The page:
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Re: HTML - i18n / NCR & charsets

From: David Perrell <davidp@earthlink.net>
Date: Sat, 30 Nov 1996 11:24:36 -0800
Message-Id: <199611301931.LAA17666@greece.it.earthlink.net>
To: "www-html" <www-html@w3.org>, "www-international" <www-international@w3.org>, "Unicode" <unicode@unicode.org>, "Walter Ian Kaye" <walter@natural-innovations.com>
Walter Ian Kaye wrote:
> And you can find about 50 of 'em listed in a <table> at:
> <http://www.natural-innovations.com/boo/doc-charset.html>.

This is the most legible table I've seen. But only three non-Latin1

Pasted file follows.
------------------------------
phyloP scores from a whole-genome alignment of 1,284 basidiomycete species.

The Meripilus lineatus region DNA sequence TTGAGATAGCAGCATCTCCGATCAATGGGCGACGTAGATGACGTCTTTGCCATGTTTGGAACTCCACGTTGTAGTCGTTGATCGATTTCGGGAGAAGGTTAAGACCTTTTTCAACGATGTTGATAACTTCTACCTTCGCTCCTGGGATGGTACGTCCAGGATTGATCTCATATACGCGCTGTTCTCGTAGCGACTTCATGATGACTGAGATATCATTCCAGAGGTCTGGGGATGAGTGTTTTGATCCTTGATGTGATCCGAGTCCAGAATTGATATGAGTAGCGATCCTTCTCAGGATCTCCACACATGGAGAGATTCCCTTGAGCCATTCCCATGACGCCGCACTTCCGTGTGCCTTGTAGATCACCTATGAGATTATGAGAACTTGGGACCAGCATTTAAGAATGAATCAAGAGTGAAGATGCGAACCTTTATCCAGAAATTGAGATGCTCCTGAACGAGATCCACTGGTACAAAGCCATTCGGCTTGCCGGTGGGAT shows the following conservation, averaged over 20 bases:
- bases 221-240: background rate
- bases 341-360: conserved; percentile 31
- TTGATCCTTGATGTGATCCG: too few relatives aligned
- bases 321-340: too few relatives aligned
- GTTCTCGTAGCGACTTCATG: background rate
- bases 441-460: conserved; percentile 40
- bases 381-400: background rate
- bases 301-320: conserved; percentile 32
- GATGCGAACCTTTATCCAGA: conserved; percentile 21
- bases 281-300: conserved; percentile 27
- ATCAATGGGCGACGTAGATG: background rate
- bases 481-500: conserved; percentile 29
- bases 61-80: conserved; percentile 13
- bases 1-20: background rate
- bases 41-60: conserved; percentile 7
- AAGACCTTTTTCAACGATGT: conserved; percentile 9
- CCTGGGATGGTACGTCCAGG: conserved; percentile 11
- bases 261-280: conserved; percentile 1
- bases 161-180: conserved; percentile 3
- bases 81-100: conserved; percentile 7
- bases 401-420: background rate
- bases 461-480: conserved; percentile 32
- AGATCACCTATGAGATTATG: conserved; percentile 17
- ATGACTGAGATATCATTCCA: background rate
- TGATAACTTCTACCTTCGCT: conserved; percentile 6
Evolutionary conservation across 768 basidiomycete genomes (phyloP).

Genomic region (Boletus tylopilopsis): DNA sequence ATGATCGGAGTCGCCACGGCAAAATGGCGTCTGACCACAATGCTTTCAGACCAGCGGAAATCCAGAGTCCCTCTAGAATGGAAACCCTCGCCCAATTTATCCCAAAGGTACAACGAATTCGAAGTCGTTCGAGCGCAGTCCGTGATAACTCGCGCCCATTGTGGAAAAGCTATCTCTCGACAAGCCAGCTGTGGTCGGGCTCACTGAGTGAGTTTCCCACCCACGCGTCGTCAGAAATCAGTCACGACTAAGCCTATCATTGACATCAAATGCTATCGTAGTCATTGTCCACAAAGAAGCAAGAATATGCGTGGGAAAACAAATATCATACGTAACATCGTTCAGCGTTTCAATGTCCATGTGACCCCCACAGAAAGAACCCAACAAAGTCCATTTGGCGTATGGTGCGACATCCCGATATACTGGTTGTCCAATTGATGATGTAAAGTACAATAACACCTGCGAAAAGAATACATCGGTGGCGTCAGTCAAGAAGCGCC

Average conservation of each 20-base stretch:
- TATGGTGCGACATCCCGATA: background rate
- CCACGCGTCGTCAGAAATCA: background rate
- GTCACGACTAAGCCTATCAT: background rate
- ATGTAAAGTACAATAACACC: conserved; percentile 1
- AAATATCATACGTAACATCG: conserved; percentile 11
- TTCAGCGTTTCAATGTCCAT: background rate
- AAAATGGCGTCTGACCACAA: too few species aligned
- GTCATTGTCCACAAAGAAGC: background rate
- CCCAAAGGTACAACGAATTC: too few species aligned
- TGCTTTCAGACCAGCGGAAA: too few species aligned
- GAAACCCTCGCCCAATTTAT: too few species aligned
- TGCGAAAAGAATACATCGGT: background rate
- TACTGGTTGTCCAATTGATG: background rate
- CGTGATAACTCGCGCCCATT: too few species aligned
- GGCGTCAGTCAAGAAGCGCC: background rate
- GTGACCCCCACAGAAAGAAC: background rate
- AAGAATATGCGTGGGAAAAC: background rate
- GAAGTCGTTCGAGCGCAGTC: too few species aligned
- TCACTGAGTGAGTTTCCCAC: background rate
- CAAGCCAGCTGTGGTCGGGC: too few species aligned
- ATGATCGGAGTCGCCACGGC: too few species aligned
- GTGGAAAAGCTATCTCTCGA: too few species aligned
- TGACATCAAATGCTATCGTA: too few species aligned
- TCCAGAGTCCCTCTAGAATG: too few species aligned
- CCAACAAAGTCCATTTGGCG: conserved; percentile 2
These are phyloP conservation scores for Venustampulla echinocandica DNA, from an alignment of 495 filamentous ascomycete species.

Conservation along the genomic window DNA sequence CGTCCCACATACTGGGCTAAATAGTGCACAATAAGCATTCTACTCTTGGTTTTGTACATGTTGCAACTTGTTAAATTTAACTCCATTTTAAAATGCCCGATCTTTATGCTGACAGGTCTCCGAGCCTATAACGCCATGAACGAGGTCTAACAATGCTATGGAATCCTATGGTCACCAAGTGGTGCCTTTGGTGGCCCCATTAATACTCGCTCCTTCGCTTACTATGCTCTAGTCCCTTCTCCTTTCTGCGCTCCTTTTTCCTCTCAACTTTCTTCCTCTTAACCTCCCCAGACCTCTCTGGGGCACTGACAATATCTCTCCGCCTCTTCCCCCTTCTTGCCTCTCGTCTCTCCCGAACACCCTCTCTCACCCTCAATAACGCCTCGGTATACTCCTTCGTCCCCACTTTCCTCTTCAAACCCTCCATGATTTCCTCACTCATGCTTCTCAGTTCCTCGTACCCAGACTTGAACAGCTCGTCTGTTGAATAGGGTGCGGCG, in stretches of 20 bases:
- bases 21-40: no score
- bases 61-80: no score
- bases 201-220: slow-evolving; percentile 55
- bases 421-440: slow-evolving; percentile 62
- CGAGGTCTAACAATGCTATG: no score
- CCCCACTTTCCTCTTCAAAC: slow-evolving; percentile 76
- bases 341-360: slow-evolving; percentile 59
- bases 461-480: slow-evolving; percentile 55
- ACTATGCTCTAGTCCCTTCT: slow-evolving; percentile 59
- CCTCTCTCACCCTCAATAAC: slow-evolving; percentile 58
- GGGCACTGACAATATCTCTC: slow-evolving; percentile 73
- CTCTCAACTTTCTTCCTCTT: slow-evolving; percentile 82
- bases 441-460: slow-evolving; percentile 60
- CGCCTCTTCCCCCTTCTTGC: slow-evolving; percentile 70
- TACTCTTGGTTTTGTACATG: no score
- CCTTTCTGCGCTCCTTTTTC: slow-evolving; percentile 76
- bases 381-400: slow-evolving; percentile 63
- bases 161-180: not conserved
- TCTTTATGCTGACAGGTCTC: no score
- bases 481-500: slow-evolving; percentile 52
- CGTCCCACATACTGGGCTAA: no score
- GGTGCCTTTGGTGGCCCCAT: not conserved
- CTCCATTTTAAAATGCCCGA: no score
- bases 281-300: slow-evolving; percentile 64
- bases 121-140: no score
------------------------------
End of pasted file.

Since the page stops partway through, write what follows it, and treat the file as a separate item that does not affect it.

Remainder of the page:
entity names. And Ydieresis is marked as unavailable on the Windows
platform -- invalid typographers might find this confusing.

Would a table this legible with Unicode equivalents for non-Latin1
ISO8879 entity names give UA makers impetus to implement some of them?
I haven't found any reference that equates entity names with Unicode
(except for Latin1).

> A florin is the curly-descender f like you see in mathematical
>  f(x).

I believe the 'f' you refer to is simply an italic f, used to indicate
some function. A second function is 'g', etc., as in f(ƒ) + g(Ÿ) = 23
guilders. (Solve for ƒ)

> We Mac users...

Most folks crave a sense of belonging. ;)

> Hmm, that high-bit character I just typed will probably not
> look right in everyone's email... ;)

That high-bit character is transmitted as #159, referred to in your
table as "unused (truly!)". Windows users will see it as Y diarrheasis,
a non-existent character.

David Perrell


 
Received on Saturday, 30 November 1996 14:31:12 GMT

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